During the news conference with Chancellor Merkel, Prime Minister Cameron "declared that the support of all 27 EU countries was needed to change the Lisbon Treaty to stiffen the rules for the single currency, something Merkel stressed might be necessary to revive the euro." Calling her attention to the "V-word," Cameron said: "The United Kingdom has a veto. Those are very important points to understand."

Tensions between Britain and Brussels

The new British government's plans for Europe have been summed up in a white paper published in The Daily Telegraph. It says: "Britain should play a leading role in an enlarged European Union, but no further powers should be transferred to Brussels without a referendum . . . Britain will not join the euro in this Parliament and the possibility of a United Kingdom sovereignty bill stressing the 'ultimate authority' of Parliament will be explored" (May 21, 2010).
Well-known British author Frederick Forsyth, also a columnist for the Daily Express, starkly stated: "Once again Brussels has come up with a new decree aimed at afflicting more damage on our country. Like it or not London's Square Mile absolutely dominates the world of the hedge fund [an investment fund to protect against losing money] . . . The funds generate a huge amount of wealth and they are overwhelmingly based here.
"So Brussels has come up, impelled by the Franco-German alliance, with a series of measures to cripple them . . . It is just a ploy to hound them [the hedge funds] out of London where they contribute billions to the British economy." This particular piece was titled, "Humiliating Britain Is Still Top Item of Brussels Agenda" (May 21, 2010).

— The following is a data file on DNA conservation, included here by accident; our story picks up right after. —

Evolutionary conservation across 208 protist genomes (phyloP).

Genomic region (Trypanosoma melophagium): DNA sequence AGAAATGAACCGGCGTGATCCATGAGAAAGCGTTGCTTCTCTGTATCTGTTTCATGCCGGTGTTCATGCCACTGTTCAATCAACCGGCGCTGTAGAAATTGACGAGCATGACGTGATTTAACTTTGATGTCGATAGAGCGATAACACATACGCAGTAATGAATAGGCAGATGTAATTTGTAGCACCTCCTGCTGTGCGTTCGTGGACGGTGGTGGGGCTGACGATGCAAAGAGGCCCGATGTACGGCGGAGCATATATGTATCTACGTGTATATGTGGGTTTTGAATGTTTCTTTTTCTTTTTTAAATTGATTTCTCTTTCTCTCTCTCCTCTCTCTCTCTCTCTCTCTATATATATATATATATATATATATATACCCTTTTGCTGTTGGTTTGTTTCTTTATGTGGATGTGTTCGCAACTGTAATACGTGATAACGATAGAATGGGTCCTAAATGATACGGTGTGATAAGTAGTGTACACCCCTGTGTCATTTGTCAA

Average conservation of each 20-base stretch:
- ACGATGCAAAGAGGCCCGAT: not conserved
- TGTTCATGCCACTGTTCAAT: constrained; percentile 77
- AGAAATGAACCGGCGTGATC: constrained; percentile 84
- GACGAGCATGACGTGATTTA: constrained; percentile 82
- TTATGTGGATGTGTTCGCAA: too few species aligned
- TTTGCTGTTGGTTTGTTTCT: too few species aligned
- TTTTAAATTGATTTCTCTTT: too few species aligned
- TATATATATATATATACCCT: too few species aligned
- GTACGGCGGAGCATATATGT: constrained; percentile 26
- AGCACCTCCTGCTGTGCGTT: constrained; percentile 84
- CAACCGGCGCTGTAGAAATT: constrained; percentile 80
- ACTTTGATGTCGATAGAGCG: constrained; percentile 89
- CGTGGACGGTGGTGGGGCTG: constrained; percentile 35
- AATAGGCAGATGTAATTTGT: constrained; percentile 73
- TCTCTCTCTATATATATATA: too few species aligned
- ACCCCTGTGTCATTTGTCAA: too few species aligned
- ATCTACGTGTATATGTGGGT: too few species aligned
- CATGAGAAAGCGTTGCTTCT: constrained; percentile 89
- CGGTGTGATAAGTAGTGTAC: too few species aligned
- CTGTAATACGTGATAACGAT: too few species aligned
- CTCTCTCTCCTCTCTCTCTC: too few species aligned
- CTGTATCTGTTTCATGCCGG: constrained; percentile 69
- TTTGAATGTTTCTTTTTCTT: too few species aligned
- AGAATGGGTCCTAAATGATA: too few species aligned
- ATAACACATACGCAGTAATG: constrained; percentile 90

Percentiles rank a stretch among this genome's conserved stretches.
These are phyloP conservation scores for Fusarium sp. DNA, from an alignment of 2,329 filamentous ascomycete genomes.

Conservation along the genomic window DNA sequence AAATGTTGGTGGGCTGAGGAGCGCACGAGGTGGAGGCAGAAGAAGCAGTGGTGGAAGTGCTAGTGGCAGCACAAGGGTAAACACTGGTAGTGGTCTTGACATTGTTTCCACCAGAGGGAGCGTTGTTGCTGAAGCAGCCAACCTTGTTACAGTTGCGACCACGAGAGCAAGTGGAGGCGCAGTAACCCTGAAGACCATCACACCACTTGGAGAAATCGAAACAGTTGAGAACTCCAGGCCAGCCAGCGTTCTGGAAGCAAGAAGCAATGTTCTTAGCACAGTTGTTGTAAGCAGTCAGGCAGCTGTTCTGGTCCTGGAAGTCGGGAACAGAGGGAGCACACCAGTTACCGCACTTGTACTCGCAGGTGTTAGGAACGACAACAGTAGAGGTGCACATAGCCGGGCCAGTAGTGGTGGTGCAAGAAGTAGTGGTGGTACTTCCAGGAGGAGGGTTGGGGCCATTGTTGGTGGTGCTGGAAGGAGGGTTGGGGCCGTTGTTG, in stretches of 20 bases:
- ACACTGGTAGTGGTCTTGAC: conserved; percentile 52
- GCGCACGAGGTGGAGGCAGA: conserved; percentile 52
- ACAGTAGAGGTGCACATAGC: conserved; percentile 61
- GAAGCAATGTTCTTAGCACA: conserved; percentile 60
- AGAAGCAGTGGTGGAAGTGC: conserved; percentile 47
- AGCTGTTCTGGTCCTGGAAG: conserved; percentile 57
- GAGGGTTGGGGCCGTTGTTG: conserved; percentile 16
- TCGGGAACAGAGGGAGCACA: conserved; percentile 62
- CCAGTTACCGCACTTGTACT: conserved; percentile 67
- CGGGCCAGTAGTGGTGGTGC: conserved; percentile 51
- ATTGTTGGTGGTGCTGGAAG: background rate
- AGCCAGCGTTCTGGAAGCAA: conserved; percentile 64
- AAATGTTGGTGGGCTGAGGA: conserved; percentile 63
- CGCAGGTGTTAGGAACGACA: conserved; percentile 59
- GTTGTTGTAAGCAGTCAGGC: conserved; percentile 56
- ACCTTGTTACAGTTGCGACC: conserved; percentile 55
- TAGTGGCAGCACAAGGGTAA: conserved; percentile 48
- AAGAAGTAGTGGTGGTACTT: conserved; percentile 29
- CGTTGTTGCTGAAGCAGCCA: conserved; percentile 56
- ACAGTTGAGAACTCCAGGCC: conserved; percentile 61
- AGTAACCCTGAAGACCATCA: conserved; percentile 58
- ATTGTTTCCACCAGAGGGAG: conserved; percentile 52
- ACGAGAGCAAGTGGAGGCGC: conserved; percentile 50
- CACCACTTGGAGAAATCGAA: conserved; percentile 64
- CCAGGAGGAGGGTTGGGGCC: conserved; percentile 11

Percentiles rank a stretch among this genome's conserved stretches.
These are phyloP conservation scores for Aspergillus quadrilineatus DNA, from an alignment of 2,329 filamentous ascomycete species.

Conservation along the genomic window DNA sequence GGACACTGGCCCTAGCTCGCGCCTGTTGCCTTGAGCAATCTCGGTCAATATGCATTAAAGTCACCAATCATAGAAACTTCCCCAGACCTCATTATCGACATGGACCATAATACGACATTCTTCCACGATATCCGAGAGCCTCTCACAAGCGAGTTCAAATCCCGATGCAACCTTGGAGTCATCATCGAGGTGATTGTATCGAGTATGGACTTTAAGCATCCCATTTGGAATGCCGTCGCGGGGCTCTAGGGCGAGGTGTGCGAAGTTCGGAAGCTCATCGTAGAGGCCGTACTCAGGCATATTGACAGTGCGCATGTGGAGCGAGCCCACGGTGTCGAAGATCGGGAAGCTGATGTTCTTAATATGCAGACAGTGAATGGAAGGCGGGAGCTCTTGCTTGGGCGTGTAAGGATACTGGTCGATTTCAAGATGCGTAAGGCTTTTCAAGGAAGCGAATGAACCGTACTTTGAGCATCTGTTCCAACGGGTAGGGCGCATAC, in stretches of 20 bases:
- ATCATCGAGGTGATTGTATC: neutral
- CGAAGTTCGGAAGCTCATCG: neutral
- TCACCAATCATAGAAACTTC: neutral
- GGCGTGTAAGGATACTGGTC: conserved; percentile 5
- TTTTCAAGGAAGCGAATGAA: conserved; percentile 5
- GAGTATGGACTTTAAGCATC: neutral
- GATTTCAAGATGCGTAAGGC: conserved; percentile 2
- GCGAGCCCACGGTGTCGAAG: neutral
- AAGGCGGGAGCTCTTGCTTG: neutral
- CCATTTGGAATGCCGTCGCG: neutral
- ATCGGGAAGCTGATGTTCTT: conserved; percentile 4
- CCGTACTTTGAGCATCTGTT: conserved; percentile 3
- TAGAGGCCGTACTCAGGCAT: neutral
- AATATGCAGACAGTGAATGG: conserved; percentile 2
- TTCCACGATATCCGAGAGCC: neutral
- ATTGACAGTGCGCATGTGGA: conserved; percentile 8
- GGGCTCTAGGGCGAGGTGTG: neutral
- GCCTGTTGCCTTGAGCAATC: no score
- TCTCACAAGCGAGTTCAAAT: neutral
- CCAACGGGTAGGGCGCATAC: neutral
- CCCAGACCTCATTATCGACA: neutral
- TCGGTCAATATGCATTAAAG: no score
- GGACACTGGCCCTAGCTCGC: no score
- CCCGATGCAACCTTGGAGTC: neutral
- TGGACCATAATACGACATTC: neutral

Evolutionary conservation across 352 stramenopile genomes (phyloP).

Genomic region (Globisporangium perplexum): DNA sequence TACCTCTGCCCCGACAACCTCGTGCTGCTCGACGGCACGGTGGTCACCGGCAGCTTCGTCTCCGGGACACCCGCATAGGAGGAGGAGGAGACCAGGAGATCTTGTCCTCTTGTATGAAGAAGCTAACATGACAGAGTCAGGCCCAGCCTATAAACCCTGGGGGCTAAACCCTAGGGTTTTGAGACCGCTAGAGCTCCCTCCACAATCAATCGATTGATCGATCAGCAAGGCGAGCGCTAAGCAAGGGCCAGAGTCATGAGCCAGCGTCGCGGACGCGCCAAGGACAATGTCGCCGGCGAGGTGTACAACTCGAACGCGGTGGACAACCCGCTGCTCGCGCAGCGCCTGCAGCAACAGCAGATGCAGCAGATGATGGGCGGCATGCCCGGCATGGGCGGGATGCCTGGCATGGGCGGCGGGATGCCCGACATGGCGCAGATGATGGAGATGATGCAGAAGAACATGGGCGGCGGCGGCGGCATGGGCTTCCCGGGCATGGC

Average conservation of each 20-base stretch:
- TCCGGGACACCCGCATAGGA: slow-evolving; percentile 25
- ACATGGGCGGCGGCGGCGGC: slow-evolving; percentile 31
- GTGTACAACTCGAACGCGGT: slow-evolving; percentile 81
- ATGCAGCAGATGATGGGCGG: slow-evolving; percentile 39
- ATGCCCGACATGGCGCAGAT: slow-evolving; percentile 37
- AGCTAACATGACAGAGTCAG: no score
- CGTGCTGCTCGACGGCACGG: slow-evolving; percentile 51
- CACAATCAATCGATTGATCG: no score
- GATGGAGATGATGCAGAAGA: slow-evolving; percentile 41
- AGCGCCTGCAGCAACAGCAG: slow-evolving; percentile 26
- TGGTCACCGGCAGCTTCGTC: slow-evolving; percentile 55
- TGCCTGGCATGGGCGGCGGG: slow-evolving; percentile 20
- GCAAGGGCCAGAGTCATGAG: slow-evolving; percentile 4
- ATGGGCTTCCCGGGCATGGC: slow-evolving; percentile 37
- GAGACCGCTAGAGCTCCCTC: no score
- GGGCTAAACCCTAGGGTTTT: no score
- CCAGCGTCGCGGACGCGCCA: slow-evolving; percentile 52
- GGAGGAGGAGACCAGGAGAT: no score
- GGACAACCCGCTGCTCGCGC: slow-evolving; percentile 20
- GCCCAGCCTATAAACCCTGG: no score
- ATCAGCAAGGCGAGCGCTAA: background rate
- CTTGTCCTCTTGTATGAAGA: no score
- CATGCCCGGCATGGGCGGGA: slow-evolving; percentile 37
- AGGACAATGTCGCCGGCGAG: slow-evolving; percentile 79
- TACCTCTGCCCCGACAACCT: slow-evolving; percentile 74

John Griffing asked the question in his article in The American Thinker: "How did independent nations with separate identities and divergent cultures allow themselves to be bullied into submission by a gaggle of European bureaucrats in Brussels?"
All human aspirations and failures aside, the ultimate answer appears to lie in the fulfillment of Bible prophecy. With all of its ups and downs, and whatever the eventual fate of the euro, the European Union has set up a complex infrastructure of bureaucratic government that could well be used by a future charismatic dictator reminiscent of Adolf Hitler. According to the biblical book of Revelation, many people will actually come to worship this man and the empire over which he will rule. Scripture calls both the man and the empire "the Beast."
Jesus Christ urged His followers, "Watch therefore, and pray always that you may be counted worthy to escape all these things that will come to pass, and to stand before the Son of Man" (Luke 21:36). You need to be sure you're regularly reading The Good News to properly comprehend what we are told to watch! GN

Related Resources

The Book of Revelation Unveiled
Is the book of Revelation relevant today? Is it possible to understand it?
Are We Living in the Time of the End?
Religious people aren't the only ones asking this crucial question. Many recognize that we live in an increasingly dangerous world.
Moses and the Prophets: The Old Testament in the Jewish church, the prophets and Phrophecy in Israel, and the Prophets of Israel